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Much Ado About Something

Photo of Derek Smith in STC's 2011 production of 'The Merchant of Venice' by Scott Suchman.

Ethan McSweeny: Derek, we just worked together last season on The Merchant of Venice. You hadn’t played Benedick before.

Derek Smith: Yes. In fact, this is the first Shakespeare I’ve ever done in prose. Which really intimidated me at first. But I’m amazed to find how much rhythm there is in it. I didn’t think there would be, and I didn’t think it would be possible to memorize, but I was wrong. It’s very rhythmic. And I love the fact that it’s so fresh to me. I have never seen this play, you know. For some reason, I don’t even think I saw the movie. But I love middle-aged love stories. Nobody writes them any more.

EM: It depends on how you define middle. (Laughter.) It seems like we’re leaning toward versions of these characters that have lived lives already.

DS: I think both Beatrice and Benedick have lived long enough to have put up a lot of walls.

EM: Yes, they have achieved a certain station in life, they’re very happy and content with where they are. And this love affair that they find themselves in, it really capsizes them, it takes them out of their safe place. They could stay in their well-defined roles, you know, Benedick the misogynist at the top of the play. There’s that line where he even says he is one. He tells Claudio, “do you want me to say what I really think, or would you have me answer as the Benedick you know, who doesn’t trust women”…

DS: Well, Shakespeare writes so wonderfully about these layers of denial, in so many plays and with so many characters. He does it in a way that is unparalleled. The human mind, operating on 12 different wavelengths at once, having many thoughts at the same time, and choosing which ones you can actually face in the moment.

EM: Benedick is very suspicious of naïve young love. I guess I am, too…


DS: It’s hard. You get to be an age where you see the potential for something and you have to really resist all the reasons why this probably won’t work. You know, you lose that kind of innocence. There are also those gulling scenes, the way Beatrice and Benedick both hear how they’re perceived by others. There are some horrible truths that they both have to hear.

EM: The truth is always horrible. In the second half there are much more substantial scenes between Beatrice and Benedick. In the first half of the play, they spend more time talking about one another than they spend talking to one another, which is revealing.

And in the second half Benedick shifts over to the other group, which is a really big deal. He leaves this very male-centered, male-bonded world and comes into this much more feminized world of Beatrice and Hero and Messina, and even Leonato and Antonio. Ultimately, everybody, I think, wants Beatrice and Benedick to figure this out and get together. Even Beatrice and Benedick want it, they just don’t know how to do it without sacrificing who they have become, without losing their status.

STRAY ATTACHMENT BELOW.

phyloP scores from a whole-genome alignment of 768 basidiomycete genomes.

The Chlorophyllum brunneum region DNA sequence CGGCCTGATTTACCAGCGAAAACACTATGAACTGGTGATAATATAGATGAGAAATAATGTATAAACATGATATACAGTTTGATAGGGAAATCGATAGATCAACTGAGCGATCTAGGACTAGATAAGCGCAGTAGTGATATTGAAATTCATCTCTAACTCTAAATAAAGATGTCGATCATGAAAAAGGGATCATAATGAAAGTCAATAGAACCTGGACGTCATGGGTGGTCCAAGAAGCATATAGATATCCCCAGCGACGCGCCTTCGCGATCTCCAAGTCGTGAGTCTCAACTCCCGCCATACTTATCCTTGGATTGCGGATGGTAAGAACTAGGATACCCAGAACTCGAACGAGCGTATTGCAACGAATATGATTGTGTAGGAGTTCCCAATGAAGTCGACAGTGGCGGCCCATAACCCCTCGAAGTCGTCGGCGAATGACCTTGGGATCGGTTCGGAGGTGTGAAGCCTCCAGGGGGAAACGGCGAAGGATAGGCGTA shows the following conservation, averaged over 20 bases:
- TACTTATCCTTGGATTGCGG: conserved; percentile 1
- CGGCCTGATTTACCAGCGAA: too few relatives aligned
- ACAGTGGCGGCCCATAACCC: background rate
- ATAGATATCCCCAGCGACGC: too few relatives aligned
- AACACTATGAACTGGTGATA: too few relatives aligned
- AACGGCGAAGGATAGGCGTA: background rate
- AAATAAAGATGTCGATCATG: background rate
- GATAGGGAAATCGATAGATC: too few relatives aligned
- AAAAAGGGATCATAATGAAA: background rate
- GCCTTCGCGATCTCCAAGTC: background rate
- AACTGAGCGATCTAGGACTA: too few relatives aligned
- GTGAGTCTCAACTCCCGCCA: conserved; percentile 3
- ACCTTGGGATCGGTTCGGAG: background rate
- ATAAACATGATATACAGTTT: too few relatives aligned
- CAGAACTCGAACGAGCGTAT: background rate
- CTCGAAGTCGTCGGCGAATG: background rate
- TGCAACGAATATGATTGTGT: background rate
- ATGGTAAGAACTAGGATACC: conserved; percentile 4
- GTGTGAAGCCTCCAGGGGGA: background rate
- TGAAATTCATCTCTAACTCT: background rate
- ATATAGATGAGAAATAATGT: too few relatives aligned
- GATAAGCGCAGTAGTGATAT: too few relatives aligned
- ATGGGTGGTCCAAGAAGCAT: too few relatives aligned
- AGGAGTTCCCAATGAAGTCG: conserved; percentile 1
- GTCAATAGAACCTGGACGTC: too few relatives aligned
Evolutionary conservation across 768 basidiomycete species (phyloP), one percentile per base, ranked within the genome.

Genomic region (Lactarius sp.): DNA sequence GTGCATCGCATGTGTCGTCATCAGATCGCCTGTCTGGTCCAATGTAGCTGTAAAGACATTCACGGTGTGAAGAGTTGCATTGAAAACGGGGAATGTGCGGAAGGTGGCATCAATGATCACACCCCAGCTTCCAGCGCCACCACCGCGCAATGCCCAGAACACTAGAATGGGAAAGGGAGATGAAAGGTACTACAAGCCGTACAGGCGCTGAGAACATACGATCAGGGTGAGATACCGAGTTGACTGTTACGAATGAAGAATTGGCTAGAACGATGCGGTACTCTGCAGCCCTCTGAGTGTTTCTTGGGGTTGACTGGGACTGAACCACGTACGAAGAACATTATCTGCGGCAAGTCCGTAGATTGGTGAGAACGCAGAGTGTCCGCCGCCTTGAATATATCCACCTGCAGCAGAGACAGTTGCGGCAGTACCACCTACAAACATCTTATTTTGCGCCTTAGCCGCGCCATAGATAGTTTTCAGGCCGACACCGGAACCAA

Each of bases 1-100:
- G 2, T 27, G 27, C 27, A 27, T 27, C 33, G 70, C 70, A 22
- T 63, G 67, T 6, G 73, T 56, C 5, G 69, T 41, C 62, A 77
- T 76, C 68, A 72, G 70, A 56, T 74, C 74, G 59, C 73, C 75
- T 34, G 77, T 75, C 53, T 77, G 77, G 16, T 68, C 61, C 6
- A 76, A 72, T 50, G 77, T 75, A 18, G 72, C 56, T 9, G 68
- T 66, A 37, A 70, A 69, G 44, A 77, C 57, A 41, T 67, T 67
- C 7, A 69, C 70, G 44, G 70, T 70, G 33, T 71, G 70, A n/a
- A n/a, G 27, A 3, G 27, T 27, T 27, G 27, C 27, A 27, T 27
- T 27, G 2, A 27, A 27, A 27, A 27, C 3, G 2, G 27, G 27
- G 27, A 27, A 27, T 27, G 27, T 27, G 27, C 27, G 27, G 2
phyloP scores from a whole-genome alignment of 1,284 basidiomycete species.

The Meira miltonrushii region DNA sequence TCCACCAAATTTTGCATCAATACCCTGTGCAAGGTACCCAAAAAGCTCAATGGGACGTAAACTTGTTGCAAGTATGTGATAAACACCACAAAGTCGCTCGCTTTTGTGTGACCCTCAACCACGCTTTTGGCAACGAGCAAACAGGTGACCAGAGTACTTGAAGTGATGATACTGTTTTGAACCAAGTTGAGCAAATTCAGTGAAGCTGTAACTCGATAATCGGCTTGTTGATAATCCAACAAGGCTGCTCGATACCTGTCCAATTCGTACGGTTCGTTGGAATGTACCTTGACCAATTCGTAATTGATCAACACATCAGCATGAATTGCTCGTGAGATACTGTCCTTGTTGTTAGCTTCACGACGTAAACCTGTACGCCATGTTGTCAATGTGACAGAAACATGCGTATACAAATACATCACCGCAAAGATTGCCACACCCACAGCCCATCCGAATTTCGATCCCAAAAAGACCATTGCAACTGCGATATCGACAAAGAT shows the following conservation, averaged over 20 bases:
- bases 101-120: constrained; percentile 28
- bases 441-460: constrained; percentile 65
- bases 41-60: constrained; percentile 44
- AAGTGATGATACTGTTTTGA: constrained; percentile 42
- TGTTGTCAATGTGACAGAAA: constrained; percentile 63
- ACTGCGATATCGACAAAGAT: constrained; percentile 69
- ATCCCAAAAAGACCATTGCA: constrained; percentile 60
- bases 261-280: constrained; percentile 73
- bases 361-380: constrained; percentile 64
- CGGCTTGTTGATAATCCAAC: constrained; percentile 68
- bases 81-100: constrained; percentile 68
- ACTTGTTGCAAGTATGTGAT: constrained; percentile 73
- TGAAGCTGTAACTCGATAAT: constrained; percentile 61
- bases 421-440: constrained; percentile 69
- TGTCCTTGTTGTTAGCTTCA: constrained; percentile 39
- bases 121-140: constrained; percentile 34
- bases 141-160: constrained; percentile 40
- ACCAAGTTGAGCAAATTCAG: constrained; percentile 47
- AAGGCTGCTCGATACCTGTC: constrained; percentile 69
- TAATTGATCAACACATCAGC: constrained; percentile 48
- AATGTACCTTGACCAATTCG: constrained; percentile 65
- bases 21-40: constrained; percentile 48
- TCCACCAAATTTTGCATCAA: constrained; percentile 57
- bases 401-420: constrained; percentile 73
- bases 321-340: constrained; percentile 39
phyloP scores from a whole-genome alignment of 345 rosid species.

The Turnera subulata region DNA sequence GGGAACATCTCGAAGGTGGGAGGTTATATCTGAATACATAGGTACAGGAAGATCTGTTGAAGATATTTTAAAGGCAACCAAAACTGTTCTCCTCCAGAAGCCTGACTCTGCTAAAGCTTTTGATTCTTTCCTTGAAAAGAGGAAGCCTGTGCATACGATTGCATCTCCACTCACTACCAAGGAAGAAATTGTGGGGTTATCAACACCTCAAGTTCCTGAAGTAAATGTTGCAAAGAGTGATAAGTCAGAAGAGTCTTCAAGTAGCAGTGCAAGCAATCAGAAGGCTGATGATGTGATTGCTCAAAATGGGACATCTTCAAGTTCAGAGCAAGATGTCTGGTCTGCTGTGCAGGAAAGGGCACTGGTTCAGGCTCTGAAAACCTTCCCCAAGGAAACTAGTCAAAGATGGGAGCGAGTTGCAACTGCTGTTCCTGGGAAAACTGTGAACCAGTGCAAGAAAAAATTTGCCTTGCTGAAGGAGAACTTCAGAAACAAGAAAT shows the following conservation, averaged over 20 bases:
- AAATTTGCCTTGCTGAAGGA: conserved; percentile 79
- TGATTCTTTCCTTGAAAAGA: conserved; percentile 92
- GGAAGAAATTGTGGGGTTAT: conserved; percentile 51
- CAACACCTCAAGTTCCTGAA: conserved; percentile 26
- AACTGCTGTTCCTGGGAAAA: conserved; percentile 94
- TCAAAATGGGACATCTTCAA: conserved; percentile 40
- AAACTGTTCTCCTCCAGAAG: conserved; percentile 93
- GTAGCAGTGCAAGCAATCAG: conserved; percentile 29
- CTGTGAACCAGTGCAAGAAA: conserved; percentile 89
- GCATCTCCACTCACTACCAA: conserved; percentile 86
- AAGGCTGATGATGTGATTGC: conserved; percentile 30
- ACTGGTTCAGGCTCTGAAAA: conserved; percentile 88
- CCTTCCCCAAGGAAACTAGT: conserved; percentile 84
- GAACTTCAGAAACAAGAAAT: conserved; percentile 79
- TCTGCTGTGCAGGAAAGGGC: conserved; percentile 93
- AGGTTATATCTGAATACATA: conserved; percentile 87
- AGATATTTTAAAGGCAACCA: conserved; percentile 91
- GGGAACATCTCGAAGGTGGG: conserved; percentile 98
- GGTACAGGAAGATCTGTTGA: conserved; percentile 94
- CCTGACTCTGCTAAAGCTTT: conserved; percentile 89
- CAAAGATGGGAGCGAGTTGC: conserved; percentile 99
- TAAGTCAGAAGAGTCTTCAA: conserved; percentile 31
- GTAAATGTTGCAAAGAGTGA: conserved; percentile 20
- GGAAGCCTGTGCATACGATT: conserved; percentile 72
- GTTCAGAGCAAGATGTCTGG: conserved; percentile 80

DS: It would be interesting to see what that first date between Beatrice and Benedick went like if it wasn’t couched in tragedy. You know, if it wasn’t set against this backdrop of Claudio and Hero. It is sort of like huddling together in a storm. These things come out before they would normally come out. “I love nothing in the world so much as thee.”

EM: I think it’s directly motivated by what they’ve just been through. It’s London in the Blitz, and suddenly they move quicker, into larger ideas then they were prepared to earlier. Another thing that sticks out to me is that these are the only of Shakespeare’s lovers who seem to know each other before the play begins. And that’s what’s grown up about it. It’s not idealized romantic love.

DS: Yes.

EM: That’s what we mean when we talk about this play being really grown up. It’s love but it’s not blind. It’s aware. It does see the end and it knows that love is hard and that mistakes will be made and people will get hurt and they go into it anyway.

DS: I agree. They go into it knowing each other and they come to know a lot about themselves. They really learn a lot about themselves over the course of the play. And by the end they go into this relationship with incredible knowledge and this kind of generosity. I think Benedick is a much more generous man at the end than he is when he begins the play.

EM: You know, Derek, you talk about the play being written in prose…it’s a surprisingly naturalistic play for Shakespeare. It’s more domestic and natural than so many of his plays. There’s no magic in this play. Zippo. I mean, not a moment of it, not even a Friar with a potion, like in Romeo and Juliet. I think that’s why I wanted to set it in a rural place. It’s not a world of super fancy people. It’s a rural hacienda. It’s not this story of, you know, fancy aristos, running around. It’s a play about very human characters with very real flaws who come to learn some very real things about themselves.

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